Once, in front of the Soviet Embassy, we sang the "Hush of Midnight," a contemporary S'lichot service prior to Rosh Hashanah, including the prayer Ashre -- "Happy are they who dwell in Thy house, they will ever praise Thy name." We sang Sh'ma Koleinu -- "Hear our Voice, accept our prayer in mercy, have mercy upon us." We sang Mi She'anah Avraham Avinu, Hu Ya'aneinu -- "May the One who answered Abraham, May that One answer us." After that day, we were asked not to sing anymore. Perhaps they were listening at the Embassy?  

We learned that there would always be individuals who said what we were doing was a waste of time and energy. We read such opinions in the press. Yet, I never believed that, as I saw us a community strengthened by these demonstrations. Everyone sought a way to express their concern. I made sure that my children, Josh and Michael, participated in the Soviet Jewry vigil, so that they could have that experience, continuing my experience and their grandparents' experience.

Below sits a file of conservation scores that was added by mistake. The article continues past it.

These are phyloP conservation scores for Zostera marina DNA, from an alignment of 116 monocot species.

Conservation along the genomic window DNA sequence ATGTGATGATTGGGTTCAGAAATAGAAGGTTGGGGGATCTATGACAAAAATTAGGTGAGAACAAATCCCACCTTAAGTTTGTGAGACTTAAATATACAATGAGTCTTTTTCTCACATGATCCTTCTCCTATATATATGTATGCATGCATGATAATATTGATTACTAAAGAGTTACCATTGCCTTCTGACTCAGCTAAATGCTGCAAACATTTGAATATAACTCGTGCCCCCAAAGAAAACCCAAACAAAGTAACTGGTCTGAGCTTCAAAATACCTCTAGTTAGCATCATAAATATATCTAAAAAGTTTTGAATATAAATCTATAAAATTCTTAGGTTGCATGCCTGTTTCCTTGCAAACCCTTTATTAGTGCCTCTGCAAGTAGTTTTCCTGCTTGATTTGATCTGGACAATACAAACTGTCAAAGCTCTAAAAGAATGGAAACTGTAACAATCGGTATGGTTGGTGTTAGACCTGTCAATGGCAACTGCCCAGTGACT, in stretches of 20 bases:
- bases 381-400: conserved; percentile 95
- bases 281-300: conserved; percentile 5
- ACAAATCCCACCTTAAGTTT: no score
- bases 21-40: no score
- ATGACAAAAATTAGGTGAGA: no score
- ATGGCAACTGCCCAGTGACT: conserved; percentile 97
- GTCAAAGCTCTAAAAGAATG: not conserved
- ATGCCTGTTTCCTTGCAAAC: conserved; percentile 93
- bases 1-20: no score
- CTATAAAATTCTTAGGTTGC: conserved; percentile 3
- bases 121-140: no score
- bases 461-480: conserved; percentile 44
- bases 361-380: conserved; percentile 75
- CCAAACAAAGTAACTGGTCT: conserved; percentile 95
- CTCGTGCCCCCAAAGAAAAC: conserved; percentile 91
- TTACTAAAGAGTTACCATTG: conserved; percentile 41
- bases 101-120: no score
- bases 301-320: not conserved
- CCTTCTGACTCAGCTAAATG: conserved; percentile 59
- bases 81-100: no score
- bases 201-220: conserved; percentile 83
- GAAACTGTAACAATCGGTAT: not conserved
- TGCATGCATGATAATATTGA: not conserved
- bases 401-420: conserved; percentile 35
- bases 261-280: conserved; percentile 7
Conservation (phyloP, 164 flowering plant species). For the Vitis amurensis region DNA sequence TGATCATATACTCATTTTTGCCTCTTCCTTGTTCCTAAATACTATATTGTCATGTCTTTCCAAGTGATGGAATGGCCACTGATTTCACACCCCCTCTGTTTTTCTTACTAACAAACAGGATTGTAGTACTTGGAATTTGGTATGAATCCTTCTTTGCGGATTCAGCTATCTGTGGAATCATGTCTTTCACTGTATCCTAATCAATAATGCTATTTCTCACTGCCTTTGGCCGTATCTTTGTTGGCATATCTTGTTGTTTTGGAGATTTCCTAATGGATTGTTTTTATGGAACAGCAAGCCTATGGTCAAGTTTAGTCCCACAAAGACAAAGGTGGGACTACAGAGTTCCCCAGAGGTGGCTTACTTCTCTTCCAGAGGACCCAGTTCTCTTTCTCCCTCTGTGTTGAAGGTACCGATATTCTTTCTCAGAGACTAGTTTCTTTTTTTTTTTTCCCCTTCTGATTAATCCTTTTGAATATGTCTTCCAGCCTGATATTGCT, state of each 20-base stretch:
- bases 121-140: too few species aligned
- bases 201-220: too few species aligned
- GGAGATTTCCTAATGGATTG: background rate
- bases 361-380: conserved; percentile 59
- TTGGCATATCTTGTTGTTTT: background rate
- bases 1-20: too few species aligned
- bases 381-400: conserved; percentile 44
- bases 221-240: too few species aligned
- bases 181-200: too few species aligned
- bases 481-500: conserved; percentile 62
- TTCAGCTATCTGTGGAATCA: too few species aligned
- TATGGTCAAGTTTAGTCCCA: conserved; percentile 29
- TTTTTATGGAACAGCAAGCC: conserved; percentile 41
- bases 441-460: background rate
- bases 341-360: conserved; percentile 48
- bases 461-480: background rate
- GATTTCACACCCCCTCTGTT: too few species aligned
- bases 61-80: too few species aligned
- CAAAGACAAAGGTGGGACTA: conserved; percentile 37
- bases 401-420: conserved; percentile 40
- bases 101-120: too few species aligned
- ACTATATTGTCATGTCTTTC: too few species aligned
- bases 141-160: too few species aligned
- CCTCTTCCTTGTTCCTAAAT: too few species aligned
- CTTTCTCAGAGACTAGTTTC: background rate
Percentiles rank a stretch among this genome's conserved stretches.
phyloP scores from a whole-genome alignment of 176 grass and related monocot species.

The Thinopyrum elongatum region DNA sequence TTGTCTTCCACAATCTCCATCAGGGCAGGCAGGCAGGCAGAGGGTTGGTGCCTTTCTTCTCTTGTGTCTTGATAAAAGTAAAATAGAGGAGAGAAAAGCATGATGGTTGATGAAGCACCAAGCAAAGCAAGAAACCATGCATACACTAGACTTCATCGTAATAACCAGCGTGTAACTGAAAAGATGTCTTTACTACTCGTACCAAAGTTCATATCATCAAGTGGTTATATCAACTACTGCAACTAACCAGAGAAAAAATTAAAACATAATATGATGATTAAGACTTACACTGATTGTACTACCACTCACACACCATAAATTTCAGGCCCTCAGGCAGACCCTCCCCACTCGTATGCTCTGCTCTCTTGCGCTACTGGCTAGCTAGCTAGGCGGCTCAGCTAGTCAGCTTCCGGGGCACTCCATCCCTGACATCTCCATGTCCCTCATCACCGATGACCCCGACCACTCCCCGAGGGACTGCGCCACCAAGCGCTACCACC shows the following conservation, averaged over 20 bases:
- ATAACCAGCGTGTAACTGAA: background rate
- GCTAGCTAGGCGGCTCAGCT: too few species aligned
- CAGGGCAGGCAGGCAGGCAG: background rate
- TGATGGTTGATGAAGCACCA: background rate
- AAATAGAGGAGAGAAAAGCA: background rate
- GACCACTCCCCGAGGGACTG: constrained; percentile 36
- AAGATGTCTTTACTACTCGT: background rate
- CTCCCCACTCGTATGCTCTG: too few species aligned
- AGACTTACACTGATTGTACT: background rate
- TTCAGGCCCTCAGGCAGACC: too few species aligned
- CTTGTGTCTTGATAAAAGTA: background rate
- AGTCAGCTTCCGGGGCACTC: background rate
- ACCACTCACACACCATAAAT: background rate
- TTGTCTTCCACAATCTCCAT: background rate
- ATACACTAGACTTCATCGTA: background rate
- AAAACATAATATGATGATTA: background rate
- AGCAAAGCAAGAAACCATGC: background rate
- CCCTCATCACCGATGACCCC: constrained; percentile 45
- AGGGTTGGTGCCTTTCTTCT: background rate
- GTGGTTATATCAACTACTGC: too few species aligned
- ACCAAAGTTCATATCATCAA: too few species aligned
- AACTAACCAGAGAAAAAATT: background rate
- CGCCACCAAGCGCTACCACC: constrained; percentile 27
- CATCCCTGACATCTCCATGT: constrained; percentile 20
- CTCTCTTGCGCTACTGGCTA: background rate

Read Rabbi Saltzman's memories of his involvement with the local Soviet Jewry movement.

In this recent situation, it was more difficult in that there was misinformation coming from some media originating from the Cuban government. That created some reluctance and doubt among some in the community who did not show up or discontinued their participation. From previous experience, I knew this could be a long process requiring persistence and belief that Alan Gross and his family had a spotless record of work and commitment to the Jewish community and humanitarian work. 

Q: The vigil that you lead was a critical part of a much larger effort. Where did it fit within the broader context of organizations and government institutions fighting for Alan Gross's release? 

A: Most importantly, this vigil gave Alan Gross himself the hope that people cared and were not going to let up. How does one keep sane for five years in a high security prison, while you're ill, losing weight, knowing of the emotional and physical deterioration of many loved ones at home, and unable to do anything about it? 

Our vigil let the Cubans know we were serious in our concern, and you know they recorded and taped us every time we were there, and their employees and diplomats exited the building as the sound of voices magnified by the bullhorn penetrated the walls of the building. Our vigil was seen by Cubans and people going to Cuba as they applied for visas across the street. This vigil let our government know that this was urgent – a priority that needed attention. We are citizens who spoke up for a fellow citizen who was not politically connected.